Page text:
Relief Society organized in 1842

The Red Brick Store in Nauvoo holds more significance in Church history than just the place where early members could buy goods. Its upper room was the birthplace of Relief Society — then called The Female Relief Society of Nauvoo. In the spring of 1842, Sarah Kimball and her seamstress, Margaret Cook, invited other women of Nauvoo to join them in making clothing for the men working on the Nauvoo Temple. They decided to create a benevolent society, and Eliza R. Snow drafted a constitution and bylaws. They presented this constitution to the Prophet Joseph for his approval.

He praised their constitution, but said the Lord had "something better" for them. He invited them to meet him the following Thursday at his brick store. There, on March 17, 1842, he organized the first Relief Society, with his wife, Emma, elected as president, and Sarah M. Cleveland and Elizabeth Ann Whitney as counselors; Eliza R. Snow was appointed secretary. Joseph instructed the sisters to help not only the temple workmen, but also to search out the needy in Nauvoo.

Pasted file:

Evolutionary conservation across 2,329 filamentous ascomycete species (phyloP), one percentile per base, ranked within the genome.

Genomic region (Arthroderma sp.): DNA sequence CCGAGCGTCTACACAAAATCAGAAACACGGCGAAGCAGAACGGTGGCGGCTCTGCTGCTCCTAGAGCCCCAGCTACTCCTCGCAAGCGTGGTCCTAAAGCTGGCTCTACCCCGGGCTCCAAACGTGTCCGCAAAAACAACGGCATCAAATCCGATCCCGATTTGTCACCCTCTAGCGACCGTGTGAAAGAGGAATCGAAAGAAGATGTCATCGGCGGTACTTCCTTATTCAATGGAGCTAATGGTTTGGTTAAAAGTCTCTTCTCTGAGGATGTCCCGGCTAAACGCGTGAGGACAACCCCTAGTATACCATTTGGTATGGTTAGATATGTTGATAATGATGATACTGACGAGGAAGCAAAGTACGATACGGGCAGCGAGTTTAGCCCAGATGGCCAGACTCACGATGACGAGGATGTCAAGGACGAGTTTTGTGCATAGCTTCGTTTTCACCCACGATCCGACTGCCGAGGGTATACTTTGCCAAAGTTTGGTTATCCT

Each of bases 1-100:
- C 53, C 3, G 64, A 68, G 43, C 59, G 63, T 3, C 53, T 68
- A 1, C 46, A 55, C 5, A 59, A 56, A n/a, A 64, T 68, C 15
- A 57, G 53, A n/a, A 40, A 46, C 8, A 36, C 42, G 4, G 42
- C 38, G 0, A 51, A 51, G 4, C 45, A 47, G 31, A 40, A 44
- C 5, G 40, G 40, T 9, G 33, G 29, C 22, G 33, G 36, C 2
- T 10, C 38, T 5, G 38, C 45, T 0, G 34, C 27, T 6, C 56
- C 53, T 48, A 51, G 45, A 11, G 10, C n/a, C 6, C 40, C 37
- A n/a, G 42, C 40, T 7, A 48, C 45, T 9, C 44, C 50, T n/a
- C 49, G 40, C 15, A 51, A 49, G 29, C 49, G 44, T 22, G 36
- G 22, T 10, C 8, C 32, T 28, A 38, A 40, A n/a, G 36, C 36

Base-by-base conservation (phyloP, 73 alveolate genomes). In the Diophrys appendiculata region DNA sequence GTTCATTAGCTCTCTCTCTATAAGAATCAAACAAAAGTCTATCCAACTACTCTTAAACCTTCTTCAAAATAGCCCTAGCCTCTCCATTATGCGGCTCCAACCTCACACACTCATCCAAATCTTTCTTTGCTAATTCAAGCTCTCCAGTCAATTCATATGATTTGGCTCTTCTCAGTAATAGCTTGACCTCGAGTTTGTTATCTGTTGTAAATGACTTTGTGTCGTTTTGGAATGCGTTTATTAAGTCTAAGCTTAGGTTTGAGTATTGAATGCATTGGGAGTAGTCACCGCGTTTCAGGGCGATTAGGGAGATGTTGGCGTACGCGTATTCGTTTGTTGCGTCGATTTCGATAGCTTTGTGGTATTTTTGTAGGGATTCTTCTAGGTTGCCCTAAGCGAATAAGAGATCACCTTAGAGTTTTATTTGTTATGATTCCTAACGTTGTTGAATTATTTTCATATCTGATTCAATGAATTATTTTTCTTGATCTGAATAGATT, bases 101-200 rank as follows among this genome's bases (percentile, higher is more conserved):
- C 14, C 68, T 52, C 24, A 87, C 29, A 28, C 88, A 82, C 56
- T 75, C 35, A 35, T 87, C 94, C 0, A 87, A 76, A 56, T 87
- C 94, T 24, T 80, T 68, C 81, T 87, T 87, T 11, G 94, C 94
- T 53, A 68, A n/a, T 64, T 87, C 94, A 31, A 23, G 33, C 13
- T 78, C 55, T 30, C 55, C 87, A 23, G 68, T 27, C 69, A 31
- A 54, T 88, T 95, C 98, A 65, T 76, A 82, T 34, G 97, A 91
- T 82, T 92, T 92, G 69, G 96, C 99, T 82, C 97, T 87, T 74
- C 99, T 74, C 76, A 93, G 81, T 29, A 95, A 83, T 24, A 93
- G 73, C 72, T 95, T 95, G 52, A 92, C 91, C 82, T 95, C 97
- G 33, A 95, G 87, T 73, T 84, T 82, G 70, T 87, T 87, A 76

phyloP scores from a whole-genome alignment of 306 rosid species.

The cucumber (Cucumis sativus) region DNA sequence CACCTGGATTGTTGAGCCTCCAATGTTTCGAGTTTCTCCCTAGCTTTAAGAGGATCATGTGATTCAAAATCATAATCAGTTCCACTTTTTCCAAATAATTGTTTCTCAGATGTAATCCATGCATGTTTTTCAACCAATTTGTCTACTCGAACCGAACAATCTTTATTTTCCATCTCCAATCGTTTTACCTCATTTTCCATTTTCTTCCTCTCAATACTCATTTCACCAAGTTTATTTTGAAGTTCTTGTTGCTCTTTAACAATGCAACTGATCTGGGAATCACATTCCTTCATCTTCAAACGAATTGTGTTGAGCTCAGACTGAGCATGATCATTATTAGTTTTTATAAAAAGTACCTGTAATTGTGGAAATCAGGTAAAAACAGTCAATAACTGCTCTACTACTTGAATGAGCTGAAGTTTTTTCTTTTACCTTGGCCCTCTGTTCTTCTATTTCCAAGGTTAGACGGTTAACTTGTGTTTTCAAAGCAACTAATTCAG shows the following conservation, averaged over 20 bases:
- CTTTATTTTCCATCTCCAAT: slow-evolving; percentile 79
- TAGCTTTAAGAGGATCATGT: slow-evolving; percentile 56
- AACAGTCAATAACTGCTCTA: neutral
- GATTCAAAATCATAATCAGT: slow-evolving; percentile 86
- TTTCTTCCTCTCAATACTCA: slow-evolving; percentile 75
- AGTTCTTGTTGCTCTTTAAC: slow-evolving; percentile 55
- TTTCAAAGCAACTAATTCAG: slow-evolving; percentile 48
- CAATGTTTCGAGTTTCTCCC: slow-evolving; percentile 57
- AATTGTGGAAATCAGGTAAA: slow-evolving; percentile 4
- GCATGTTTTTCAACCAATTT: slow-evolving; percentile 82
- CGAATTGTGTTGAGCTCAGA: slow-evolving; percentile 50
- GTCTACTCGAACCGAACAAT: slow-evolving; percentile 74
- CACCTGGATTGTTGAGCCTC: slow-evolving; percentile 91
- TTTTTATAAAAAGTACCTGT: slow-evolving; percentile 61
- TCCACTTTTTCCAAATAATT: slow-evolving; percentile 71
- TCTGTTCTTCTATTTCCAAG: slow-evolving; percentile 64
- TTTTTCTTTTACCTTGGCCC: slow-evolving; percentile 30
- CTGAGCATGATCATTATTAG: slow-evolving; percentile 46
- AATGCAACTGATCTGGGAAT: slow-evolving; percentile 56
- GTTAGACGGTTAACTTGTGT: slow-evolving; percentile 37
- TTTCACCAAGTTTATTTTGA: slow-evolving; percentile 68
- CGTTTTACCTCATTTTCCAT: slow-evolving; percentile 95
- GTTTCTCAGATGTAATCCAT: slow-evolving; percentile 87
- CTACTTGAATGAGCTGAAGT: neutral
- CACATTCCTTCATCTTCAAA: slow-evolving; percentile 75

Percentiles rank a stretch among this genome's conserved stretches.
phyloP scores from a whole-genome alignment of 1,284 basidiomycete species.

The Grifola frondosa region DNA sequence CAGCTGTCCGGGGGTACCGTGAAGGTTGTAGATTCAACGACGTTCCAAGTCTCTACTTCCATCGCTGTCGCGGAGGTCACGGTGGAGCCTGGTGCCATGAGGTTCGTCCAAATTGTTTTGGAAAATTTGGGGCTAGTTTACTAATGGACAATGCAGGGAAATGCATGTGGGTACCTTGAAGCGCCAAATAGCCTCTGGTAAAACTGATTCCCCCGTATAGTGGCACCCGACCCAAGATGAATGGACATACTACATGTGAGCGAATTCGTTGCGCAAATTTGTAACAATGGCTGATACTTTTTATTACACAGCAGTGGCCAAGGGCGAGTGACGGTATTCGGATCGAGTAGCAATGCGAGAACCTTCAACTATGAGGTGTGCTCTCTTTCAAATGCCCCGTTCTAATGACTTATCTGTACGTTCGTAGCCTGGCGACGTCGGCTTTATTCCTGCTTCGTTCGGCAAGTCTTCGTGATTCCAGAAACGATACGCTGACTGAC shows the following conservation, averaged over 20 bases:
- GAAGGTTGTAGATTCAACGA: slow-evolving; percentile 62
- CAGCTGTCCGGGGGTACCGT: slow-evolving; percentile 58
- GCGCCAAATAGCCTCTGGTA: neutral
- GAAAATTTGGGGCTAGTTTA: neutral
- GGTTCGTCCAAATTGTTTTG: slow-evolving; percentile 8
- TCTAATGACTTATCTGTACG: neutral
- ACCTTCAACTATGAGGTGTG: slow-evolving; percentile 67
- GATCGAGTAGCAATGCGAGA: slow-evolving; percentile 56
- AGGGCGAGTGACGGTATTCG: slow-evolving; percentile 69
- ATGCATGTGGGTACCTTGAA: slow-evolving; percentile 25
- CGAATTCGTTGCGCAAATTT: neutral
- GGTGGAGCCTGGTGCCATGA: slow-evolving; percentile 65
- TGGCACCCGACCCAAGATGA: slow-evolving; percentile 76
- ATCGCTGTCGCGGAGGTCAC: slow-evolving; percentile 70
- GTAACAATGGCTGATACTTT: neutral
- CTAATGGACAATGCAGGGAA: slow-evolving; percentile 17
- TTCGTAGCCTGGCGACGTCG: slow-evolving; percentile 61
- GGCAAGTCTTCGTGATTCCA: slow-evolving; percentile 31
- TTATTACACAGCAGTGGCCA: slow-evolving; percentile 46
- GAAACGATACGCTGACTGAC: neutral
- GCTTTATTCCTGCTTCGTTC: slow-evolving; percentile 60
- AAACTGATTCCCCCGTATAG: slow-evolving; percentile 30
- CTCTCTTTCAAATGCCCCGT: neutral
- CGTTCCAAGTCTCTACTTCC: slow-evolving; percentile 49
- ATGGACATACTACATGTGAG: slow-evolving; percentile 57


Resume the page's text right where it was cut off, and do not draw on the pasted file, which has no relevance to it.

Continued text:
In an April meeting with the Relief Society, he further said: "This Society is to get instruction through the order which God has established — thro' the medium of those appointed to lead — and I now turn the key to you in the name of God and this Society shall rejoice and knowledge and intelligence shall flow down from this time — this is the beginning of better days to this Society." (Sources: Nauvoo: A Place of Peace, A People of Promise by Glen M. Leonard; Nauvoo Panorama by Janath Cannon; March 7, 1992, Church News.)